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J Allergy Clin Immunol. 2019 Jul;144(1):157-170.e8. doi: 10.1016/j.jaci.2019.01.043. Epub 2019 Feb 13.

High dietary fat intake induces a microbiota signature that promotes food allergy.

Author information

1
Institute of Pathology, Department of Experimental Pathology, University of Bern, Bern, Switzerland; Graduate School for Cellular and Biomedical Sciences, University of Bern, Bern, Switzerland.
2
Department of Fundamental Microbiology, University of Lausanne, Lausanne, Switzerland.
3
Institute of Pathology, Department of Experimental Pathology, University of Bern, Bern, Switzerland.
4
Division of Dermatology, Department of Medicine, Washington University School of Medicine, St Louis, Mo.
5
Institute of Pathology, Department of Experimental Pathology, University of Bern, Bern, Switzerland. Electronic address: mario.noti@pathology.unibe.ch.

Abstract

BACKGROUND:

Diet-induced obesity and food allergies increase in tandem, but a potential cause-and-effect relationship between these diseases of affluence remains to be tested.

OBJECTIVE:

We sought to test the role of high dietary fat intake, diet-induced obesity, and associated changes in gut microbial community structure on food allergy pathogenesis.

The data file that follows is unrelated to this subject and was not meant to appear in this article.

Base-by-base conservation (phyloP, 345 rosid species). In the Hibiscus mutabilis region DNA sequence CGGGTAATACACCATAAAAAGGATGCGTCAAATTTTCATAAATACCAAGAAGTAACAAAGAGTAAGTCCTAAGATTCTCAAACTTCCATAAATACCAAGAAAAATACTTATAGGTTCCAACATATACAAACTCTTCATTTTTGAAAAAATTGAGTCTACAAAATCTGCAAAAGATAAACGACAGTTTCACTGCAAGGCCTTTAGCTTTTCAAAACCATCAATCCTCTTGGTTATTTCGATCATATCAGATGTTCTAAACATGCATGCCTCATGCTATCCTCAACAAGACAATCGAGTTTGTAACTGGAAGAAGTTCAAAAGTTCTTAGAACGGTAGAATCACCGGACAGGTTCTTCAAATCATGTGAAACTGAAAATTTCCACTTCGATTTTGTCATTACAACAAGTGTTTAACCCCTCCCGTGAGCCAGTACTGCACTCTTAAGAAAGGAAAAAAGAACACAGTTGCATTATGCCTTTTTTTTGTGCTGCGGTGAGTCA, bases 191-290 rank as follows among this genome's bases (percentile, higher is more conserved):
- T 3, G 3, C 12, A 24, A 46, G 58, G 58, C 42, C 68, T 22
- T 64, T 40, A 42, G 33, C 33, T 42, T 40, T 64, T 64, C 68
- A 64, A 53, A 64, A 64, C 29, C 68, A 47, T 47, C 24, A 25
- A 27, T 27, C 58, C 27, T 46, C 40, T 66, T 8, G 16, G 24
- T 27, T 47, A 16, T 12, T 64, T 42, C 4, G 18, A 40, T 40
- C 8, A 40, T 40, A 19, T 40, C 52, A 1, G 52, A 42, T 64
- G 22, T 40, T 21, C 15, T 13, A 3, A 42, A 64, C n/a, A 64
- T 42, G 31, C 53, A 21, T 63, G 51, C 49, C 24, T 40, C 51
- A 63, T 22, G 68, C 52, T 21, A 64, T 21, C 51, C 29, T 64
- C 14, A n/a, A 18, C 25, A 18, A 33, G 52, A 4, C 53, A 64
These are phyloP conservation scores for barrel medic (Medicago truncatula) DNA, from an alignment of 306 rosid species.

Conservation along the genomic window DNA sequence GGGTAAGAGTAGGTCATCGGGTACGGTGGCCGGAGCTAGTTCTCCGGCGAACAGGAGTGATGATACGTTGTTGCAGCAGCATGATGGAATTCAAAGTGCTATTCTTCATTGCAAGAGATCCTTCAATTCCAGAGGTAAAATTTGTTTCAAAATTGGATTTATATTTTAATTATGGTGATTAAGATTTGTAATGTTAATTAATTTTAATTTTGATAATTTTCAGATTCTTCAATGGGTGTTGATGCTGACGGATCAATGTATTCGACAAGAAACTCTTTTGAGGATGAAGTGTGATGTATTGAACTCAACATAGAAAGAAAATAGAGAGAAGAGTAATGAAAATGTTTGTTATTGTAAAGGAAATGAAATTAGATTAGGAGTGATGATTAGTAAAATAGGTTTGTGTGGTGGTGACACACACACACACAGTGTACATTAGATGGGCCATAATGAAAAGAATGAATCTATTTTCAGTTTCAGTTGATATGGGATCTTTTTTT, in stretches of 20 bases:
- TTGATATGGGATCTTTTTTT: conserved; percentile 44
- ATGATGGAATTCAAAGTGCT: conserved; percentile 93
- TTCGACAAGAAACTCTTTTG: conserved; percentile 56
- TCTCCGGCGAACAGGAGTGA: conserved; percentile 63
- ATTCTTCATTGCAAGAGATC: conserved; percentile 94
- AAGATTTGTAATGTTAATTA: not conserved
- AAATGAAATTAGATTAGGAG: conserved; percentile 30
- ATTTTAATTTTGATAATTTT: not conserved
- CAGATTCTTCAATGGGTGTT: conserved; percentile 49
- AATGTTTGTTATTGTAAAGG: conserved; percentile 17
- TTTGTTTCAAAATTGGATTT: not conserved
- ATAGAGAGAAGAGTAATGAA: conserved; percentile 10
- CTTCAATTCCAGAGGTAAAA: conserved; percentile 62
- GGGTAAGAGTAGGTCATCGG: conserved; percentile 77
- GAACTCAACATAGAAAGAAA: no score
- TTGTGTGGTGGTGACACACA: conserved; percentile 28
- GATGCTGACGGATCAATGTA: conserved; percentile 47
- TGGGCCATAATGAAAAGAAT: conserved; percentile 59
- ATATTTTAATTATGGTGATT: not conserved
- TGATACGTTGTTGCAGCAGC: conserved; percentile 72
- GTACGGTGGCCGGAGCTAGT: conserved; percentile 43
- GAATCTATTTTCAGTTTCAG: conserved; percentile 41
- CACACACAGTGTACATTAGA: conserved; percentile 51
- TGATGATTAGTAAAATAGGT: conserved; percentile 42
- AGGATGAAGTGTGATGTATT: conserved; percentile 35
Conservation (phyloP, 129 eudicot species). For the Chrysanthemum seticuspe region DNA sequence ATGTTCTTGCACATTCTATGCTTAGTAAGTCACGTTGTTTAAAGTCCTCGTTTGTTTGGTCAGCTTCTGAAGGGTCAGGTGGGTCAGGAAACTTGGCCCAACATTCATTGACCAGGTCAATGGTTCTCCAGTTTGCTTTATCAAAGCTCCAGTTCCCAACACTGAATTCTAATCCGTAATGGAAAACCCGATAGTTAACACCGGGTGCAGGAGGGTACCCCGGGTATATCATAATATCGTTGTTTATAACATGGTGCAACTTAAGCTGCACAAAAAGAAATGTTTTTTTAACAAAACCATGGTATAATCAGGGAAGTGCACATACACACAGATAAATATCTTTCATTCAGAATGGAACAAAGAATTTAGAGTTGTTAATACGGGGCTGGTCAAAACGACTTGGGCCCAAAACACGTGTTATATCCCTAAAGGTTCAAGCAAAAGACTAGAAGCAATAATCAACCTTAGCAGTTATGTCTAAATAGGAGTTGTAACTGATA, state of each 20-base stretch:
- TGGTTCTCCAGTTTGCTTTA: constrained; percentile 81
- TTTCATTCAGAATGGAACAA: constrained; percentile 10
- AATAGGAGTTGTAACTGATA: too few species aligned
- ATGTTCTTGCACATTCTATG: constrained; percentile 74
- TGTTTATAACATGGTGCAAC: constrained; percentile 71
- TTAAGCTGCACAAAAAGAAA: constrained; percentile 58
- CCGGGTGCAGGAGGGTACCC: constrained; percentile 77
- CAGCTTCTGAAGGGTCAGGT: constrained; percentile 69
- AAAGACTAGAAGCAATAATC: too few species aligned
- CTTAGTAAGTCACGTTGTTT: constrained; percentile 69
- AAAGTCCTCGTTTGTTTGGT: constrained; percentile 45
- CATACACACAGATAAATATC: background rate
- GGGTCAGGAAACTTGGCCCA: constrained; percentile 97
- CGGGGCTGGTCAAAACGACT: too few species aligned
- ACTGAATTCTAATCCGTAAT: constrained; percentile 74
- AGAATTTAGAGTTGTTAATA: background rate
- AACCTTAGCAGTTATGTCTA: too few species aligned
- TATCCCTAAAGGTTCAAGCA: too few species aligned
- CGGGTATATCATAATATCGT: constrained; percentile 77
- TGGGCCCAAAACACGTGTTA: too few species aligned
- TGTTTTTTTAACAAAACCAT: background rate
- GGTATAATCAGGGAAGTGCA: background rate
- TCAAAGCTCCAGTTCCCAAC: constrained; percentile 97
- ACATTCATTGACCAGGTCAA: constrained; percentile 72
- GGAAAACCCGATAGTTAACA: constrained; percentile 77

METHODS:

Mice were fed a high-fat diet (HFD) for 12 weeks before food allergen sensitization on an atopic dermatitis-like skin lesion, followed by intragastric allergen challenge to induce experimental food allergy. Germ-free animals were colonized with a signature HFD or lean microbiota for 8 weeks before induction of food allergy. Food-induced allergic responses were quantified by using a clinical allergy score, serum IgE levels, serum mouse mast cell protease 1 concentrations, and type 2 cytokine responses. Accumulation of intestinal mast cells was examined by using flow cytometry and chloroacetate esterase tissue staining. Changes in the gut microbial community structure were assessed by using high-throughput 16S ribosomal DNA gene sequencing.

RESULTS:

HFD-induced obesity potentiates food-induced allergic responses associated with dysregulated intestinal effector mast cell responses, increased intestinal permeability, and gut dysbiosis. An HFD-associated microbiome was transmissible to germ-free mice, with the gut microbial community structure of recipients segregating according to the microbiota input source. Independent of an obese state, an HFD-associated gut microbiome was sufficient to confer enhanced susceptibility to food allergy.

CONCLUSION:

These findings identify HFD-induced microbial alterations as risk factors for experimental food allergy and uncouple a pathogenic role of an HFD-associated microbiome from obesity. Postdieting microbiome alterations caused by overindulgence of dietary fat might increase susceptibility to food allergy.

KEYWORDS:

Food allergy; IgE; basophils; diet-induced obesity; dysbiosis; germ-free; high-fat diet; mast cells; microbiota

PMID:
30768991
DOI:
10.1016/j.jaci.2019.01.043

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